UPM Kymi mill is preparing for a maintenance shutdown
The UPM Kymi pulp mill has been preparing for the currently ongoing maintenance shutdown ever since the previous shutdown ended in October 2017. The planning for the stoppage starts as soon as the previous shutdown ends. After each shutdown, all feedback, work lists and inspection results are taken into consideration – it is a continuous process.
During the shutdown, all mill operations will be run down to ensure that maintenance work, safety checks and machinery inspections can be performed safely.
The maintenance shutdown employs a large number of external contractors working side by side with the mill's own employees. During the shutdown, the number of employees is five times the number during a normal workday at the mill. The exceptional amount of people working within the mill area puts a load on safety measures and general arrangements; licenses, safety introductions, work permits, and staff facilities need to accommodate the increased demand.
Planning makes perfect
When timing for a shutdown, one must take into account, for example, the need for maintenance work and safety checks, possible new investments, renewals of machinery and also the market situation. Altogether the stoppage lasts for 12 days, a lengthy and significant interruption in a production facility as big as the UPM Kymi mill. Therefore, according to Janne Rantanen, maintenance manager at UPM Kymi mill, careful planning is of utmost importance.
"In an average pulp mill there's a maintenance shutdown more or less every 1,5 years", Rantanen explains. "We have even had shutdowns during 18 to 26-month intervals."
During the shutdown, all machinery is stopped, followed by the cleaning of all production apparatuses, the removal of all stains and residual material that have gathered during the production period. After cleaning, all equipment and safety systems will be inspected, and regular maintenance and part replacements are done.
Safety takes priority
"The most critical works, schedule-wise, will be done in two 12-hour shifts, meaning 24/7 working hours. In addition to our employees and contractors, employees from other UPM facilities in Finland will join us to assist in maintenance work and safety support," explains Rantanen.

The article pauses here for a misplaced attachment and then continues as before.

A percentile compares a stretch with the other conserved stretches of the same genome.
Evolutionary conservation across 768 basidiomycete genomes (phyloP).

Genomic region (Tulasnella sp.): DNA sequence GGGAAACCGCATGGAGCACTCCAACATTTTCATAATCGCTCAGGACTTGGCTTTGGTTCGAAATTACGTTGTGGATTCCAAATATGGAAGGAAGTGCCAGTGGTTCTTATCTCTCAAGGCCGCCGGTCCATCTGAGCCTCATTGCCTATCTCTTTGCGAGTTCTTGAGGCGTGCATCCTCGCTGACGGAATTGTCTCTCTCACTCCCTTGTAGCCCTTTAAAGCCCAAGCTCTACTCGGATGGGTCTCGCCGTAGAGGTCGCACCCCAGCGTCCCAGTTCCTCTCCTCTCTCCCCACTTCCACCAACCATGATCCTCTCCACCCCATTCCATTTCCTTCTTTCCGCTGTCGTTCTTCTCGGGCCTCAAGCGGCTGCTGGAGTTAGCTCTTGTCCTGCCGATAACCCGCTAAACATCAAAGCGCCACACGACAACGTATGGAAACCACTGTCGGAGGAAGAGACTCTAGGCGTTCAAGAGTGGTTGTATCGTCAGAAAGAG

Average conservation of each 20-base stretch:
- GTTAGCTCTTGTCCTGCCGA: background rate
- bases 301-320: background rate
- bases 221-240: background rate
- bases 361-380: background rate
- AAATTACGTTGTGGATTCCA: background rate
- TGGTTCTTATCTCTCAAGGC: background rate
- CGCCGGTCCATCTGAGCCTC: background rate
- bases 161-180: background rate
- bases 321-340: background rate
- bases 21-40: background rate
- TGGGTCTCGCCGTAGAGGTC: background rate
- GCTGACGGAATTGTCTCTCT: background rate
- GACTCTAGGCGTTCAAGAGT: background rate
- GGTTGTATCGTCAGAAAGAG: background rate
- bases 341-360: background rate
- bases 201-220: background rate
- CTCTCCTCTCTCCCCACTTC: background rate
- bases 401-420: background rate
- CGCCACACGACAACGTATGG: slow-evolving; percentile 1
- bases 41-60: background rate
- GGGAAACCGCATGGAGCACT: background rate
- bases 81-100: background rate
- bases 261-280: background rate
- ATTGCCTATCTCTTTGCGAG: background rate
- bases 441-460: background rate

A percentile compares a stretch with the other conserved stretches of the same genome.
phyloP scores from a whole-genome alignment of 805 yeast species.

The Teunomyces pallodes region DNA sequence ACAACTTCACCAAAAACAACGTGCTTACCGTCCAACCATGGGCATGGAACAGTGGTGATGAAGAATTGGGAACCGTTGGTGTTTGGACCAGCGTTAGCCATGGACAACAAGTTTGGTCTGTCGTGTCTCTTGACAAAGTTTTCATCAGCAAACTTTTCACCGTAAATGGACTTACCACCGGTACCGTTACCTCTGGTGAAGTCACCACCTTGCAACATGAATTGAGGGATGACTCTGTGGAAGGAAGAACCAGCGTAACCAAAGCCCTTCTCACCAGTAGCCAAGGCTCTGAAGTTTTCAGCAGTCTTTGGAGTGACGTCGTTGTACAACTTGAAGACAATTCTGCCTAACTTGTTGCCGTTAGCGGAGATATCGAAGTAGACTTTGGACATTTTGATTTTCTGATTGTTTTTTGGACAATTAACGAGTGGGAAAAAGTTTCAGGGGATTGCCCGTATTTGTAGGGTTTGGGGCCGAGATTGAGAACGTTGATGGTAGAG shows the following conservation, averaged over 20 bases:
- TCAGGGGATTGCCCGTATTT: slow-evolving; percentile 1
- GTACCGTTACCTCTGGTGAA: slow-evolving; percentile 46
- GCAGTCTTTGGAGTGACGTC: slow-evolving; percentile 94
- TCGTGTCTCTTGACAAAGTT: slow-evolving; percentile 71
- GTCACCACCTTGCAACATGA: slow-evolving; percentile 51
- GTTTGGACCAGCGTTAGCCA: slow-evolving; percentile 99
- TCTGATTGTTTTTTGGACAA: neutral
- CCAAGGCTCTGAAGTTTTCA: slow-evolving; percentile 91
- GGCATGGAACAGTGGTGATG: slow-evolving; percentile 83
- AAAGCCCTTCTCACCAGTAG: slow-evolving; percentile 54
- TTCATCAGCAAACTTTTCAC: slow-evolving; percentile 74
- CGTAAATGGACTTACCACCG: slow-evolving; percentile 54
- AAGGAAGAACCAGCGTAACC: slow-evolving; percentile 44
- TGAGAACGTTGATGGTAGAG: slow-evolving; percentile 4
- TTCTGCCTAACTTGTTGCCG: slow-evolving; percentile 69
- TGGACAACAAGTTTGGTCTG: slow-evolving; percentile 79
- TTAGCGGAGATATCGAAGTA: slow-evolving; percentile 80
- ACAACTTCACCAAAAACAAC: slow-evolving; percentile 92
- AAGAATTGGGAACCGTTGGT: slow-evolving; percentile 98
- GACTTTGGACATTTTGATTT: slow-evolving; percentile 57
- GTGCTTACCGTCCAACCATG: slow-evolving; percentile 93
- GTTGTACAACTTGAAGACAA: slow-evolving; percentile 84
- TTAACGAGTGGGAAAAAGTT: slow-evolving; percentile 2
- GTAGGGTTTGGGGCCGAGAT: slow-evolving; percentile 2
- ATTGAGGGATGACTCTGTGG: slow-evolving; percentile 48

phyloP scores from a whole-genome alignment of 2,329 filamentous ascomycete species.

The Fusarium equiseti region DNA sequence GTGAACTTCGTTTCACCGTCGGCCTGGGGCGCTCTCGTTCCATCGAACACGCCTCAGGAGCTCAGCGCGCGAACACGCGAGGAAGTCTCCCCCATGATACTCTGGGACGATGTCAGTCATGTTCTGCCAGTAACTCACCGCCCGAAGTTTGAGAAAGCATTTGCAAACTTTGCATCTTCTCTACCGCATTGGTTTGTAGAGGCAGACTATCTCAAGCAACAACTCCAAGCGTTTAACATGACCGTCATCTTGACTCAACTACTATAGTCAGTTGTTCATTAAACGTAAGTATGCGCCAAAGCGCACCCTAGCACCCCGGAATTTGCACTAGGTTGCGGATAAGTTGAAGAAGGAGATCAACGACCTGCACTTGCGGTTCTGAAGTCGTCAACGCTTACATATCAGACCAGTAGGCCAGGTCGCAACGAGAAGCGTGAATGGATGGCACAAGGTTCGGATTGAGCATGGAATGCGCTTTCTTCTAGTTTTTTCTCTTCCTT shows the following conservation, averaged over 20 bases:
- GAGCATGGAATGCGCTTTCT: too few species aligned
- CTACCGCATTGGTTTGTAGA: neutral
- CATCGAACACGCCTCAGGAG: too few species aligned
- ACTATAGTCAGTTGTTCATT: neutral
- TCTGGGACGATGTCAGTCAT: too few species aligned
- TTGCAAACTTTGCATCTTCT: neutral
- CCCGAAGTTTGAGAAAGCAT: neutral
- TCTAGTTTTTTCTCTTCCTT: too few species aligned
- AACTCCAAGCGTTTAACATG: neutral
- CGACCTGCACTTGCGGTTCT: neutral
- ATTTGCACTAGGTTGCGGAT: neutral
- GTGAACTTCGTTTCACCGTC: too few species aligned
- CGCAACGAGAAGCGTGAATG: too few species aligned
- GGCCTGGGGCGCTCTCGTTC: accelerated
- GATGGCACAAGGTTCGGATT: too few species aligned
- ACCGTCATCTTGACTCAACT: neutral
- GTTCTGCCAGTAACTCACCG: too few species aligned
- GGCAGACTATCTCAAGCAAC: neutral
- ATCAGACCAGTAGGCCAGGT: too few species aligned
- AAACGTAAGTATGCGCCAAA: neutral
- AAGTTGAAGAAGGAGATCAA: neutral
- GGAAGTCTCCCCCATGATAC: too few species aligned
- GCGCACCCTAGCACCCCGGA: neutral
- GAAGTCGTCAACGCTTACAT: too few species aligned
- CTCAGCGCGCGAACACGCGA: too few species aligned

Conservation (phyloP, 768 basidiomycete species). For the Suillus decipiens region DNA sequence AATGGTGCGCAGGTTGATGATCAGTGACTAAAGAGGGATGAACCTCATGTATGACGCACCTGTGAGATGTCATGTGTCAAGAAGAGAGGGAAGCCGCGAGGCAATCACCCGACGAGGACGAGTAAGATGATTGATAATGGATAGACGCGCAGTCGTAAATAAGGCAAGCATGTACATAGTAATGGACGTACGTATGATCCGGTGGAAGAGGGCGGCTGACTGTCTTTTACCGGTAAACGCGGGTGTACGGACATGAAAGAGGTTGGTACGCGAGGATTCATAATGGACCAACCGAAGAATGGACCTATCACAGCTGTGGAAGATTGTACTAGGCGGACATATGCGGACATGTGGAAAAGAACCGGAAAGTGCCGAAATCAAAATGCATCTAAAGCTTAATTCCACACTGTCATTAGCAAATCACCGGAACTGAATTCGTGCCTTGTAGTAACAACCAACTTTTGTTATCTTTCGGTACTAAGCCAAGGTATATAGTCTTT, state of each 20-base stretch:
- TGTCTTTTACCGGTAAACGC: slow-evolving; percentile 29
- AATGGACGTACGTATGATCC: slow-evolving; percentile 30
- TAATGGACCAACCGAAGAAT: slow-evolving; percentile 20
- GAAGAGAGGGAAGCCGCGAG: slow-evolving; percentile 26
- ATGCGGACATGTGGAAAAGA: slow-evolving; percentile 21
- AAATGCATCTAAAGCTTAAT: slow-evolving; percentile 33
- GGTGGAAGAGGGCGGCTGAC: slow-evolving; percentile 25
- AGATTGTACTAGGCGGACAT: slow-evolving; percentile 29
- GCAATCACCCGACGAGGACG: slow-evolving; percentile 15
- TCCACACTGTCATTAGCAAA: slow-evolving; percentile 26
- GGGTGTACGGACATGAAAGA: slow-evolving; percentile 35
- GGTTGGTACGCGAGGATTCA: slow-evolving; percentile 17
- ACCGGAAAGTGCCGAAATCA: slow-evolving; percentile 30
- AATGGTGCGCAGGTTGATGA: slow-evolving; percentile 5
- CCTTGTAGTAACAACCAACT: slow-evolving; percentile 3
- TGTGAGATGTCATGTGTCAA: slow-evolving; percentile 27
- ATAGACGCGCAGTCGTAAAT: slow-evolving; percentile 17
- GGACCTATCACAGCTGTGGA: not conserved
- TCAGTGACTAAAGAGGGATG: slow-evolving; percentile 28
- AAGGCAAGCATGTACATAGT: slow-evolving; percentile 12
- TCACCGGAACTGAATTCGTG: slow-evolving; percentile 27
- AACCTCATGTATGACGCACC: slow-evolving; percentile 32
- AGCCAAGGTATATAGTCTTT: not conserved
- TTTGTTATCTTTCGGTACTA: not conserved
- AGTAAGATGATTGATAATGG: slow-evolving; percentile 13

The tight schedule and the great number of employees undertaking their tasks create specific requirements for work safety. In addition to regular safety introductions, a safety course is conducted prior to the shutdown that is mandatory for everyone working in the mill no matter where the employee is coming from.
"UPM's regular safety introductions are completed as web courses. However, the shutdown safety course is offered as face-to-face education. Everyone must take the course, and after passing it, a sticker must be placed on the work helmet to show that the employee has gone through the appropriate safety training," says Rantanen as he describes the safety measures.
The maintenance shutdowns are crucial to the safety of the pulp mill as a working environment. When the production process runs properly, and all maintenance and inspections are carried out in time, the overall safety increases and risks decrease.
"However, we do not take any risks between the shutdowns either," emphasises Rantanen. "If any risk factors or other abnormalities are detected, we will react immediately."
When it comes to safety in their pulp mills, UPM takes no chances. All employees, including external contractors, must pass both the mill's own and general safety introduction courses. Before starting any work procedure, a thorough risk evaluation must be made and approved by the mill supervisors.
Work permits are also a crucial part of safety measures. Not only do all contractors need work permits, but UPM’s own employees are also required to obtain permits to undertake potentially risky work duties such as working at an unusual altitude, in a closed environment or with hazardous chemicals. On top of that, adequate work gear such as protection clothing, helmets, hear protection, safety goggles and shoes must be worn at all times within the mill grounds.
"At the UPM Kymi mill, we are currently on a streak of over 2,000 days without accidents or other hazards to our own employees," says Rantanen proudly. “Our basic principle is that every accident can be prevented."
Text: Miia Kirsi